Magazine article Screen International

45 Years

Magazine article Screen International

45 Years

Article excerpt

Dir/scr: Andrew Haigh. UK. 2015. 93mins

A gently devastating snapshot of a loving yet subtly fractured relationship in its twilight years, Andrew Haigh's wonderfully performed 45 Years is an elegant and restrained film that dwells on how an apparently happy union can be tormented by an echo from the past. Delicate, thoughtful and moving, the film cements Haigh's reputation as one of the leading lights of British cinema, with him drawing out award-deserving performances from his veteran leads Charlotte Rampling and Tom Courtenay.

Shot with an easy grace with production design perfectly reflecting the lives of this ordinary English couple, the film scores well in all production aspects.

The film, which screened in competition at the Berlin Film Festival and is set for release in the UK in the summer, is the follow-up to Haigh's critically acclaimed 2011 film Weekend, which - in complete contrast - dwelt on a barely-begun gay relationship that may not even go beyond the two days of its title.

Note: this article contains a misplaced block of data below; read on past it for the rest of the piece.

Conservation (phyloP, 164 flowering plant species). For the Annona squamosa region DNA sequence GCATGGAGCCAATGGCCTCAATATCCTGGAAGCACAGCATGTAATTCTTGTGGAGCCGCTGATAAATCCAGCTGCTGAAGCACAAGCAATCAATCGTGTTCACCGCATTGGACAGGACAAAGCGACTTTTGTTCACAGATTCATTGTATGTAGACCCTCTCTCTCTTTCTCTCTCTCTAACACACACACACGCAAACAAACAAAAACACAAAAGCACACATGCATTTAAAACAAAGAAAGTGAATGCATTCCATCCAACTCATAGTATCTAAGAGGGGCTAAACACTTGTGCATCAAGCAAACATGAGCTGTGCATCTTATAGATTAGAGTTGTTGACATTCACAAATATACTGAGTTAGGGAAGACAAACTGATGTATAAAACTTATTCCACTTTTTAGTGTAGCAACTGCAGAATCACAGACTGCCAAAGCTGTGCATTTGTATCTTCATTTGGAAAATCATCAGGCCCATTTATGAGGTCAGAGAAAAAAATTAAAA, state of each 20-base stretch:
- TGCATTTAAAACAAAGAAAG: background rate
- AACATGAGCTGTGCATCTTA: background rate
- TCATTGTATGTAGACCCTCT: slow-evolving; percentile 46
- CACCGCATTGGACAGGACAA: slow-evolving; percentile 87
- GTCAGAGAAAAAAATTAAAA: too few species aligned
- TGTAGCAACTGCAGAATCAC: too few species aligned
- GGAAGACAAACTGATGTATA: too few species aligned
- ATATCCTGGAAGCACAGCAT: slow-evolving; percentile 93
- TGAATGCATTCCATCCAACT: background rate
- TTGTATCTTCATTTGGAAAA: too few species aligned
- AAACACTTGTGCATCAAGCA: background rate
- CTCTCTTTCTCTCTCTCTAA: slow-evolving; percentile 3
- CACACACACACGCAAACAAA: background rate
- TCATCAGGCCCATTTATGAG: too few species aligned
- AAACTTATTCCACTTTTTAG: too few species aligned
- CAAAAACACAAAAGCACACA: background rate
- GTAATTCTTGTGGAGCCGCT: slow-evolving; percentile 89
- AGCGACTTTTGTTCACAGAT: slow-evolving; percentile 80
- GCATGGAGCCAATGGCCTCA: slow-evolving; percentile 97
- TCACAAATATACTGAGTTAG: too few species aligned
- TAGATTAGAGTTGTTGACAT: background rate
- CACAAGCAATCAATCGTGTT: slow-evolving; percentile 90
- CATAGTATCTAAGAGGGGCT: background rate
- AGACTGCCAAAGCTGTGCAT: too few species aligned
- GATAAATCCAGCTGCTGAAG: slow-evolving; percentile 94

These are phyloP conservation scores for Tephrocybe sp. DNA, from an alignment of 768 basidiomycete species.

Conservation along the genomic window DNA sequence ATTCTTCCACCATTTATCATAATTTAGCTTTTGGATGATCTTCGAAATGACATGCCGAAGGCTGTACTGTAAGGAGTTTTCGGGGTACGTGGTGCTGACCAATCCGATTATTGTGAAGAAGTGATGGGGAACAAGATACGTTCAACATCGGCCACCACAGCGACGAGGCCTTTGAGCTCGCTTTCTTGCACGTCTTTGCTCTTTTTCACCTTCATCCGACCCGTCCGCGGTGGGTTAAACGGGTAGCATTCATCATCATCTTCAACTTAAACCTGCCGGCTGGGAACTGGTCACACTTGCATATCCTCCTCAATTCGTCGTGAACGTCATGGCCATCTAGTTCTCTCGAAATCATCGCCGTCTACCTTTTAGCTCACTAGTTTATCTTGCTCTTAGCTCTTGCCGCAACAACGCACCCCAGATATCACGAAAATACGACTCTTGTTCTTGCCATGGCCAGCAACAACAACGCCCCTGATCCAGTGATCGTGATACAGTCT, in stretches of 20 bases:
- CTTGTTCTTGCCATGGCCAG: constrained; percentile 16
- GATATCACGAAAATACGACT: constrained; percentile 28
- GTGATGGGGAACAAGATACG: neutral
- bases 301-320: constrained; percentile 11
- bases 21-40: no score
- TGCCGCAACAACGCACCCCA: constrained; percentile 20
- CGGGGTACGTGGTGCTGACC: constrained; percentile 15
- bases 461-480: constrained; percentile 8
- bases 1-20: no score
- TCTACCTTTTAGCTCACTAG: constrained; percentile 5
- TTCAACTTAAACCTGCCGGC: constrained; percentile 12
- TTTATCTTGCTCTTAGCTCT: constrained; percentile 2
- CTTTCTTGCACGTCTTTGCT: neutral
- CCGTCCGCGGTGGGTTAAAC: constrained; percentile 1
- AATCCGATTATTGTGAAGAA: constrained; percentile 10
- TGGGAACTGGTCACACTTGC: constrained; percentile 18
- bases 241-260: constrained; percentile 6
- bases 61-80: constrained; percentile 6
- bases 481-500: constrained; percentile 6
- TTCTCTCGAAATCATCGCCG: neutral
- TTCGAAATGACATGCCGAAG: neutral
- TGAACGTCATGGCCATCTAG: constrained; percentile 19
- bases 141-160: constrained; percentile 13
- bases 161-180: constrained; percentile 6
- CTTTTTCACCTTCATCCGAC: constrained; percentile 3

His new film, adapted from David Constantine's short story In Another Country, instead depicts the relationship between a couple in the few days before they are staging their 45th wedding anniversary with a party. Where Weekend was about passion and the prospect of new love, 45 Years focuses on how a bond of decades can still be threatened and eroded by irrational worries, jealousies and emotional landmines, despite best intentions all round.

The notion of memories - and how photographs and imagery capture them - runs through 45 Years as this couple have been together for a long time struggle to cling onto what held them together. Beautifully observed, gently amusing and often performed with emphasis on the small things in life rather than any major dramatic incident, its focus on retrospective jealousy is an unusual and intriguing one...and offers an absorbing story that comes up with some gently profound truths.

Retired and living a warm and pleasant existence, Kate (Rampling) and Geoff (Courtenay) share an easy bond. He reads, listens to the radio and always promises to finally fix their broken toilet, while she is busy taking their dog for a walk, pottering into their local town and preparing for their 45th wedding anniversary party. They have the easy verbal shorthand of a couple who know each other very well, but a letter from Switzerland throws an emotional bomb into their relationship.

He receives a note that is a reminder of life before Kate. …

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